Splatoon 2’s announcement came as surprise to fans, as many instead expected a port of the still infant Wii U title on Switch. It isn’t often Nintendo comes out with a brand new IP, much less one that leaves as much of an impact as the first Splatoon, but they managed to put a fun creative twist on multiplayer combat that made it stand out. While Splatoon 2 looks like more of the same from the first title, it continues where the first left off and goes to improve upon everything it started.
Splatoon 2 begins with a brief tutorial to run down all the basic controls. After getting into the actual hub area it hints at trying out the single player mode, known as Octo Canyon. This is a series of over 20 levels that will teach the player some more advanced techniques and of course where players can get the story of Splatoon 2. The story continues following the end of the first title, with two years having passed and Marie of the Squid Sisters now looking for the latest recruit to stop the Ocatarians once again. Throughout each level there are various enemies and collectibles to be found with bosses at the end of each set of given levels in each area. Just getting to each level is sometimes a puzzle in itself, as players will have to run around unlocking each one before they can play it by traversing the terrain. Once players have unlocked a level, they can hop in and get to fighting the Ocatarians.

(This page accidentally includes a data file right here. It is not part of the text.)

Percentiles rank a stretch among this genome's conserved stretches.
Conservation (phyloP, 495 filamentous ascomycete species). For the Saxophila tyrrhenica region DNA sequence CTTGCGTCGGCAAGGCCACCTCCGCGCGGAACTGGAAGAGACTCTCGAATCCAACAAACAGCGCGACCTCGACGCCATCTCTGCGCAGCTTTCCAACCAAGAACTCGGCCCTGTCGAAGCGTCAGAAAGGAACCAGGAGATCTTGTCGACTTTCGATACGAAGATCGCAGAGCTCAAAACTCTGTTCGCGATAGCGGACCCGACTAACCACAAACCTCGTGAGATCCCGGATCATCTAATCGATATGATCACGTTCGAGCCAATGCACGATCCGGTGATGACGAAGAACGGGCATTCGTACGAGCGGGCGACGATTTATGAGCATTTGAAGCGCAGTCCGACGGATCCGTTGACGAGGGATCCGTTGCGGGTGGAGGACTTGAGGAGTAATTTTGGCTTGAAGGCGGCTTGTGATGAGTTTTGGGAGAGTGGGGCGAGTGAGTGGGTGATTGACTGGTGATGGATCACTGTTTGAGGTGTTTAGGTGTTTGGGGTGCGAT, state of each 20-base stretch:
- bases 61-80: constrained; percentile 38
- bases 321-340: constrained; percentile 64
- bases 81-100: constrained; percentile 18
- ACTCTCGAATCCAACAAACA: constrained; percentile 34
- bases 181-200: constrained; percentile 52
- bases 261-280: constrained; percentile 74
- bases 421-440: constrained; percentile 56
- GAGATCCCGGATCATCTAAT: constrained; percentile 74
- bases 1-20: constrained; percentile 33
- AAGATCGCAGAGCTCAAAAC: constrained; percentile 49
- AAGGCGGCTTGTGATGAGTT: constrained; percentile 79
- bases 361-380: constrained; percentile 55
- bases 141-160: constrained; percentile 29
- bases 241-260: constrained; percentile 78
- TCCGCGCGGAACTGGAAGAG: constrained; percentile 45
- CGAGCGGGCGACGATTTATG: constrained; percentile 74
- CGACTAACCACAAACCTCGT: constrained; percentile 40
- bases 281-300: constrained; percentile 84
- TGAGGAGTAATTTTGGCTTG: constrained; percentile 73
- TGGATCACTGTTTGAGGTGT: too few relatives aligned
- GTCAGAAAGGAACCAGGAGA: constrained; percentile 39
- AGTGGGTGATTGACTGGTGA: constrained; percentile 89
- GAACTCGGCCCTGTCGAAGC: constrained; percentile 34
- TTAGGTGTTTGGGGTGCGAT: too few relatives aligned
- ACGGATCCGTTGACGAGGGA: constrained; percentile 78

Splatoon gave the player a single starting weapon to complete the entire multiplayer with, but this time around players will unlock every other weapon type as they progress that can be used in each level. Some levels will require players to use a certain weapon type the first time through, but every subsequent playthrough of that level can be completed with whatever weapon they desire. This makes it a nice welcoming way for players to get used to handling each weapon type, while also allowing them to use their favorites throughout levels. The single player levels start out fairly easy early on, but do ramp up in difficulty and even become surprisingly challenging at points, requiring players to really be alert and know what they’re doing in order to progress. The plot of Splatoon 2 is somewhat similar to the first, but it still manages to be a fun engaging way for players to really learn the ropes before they go online.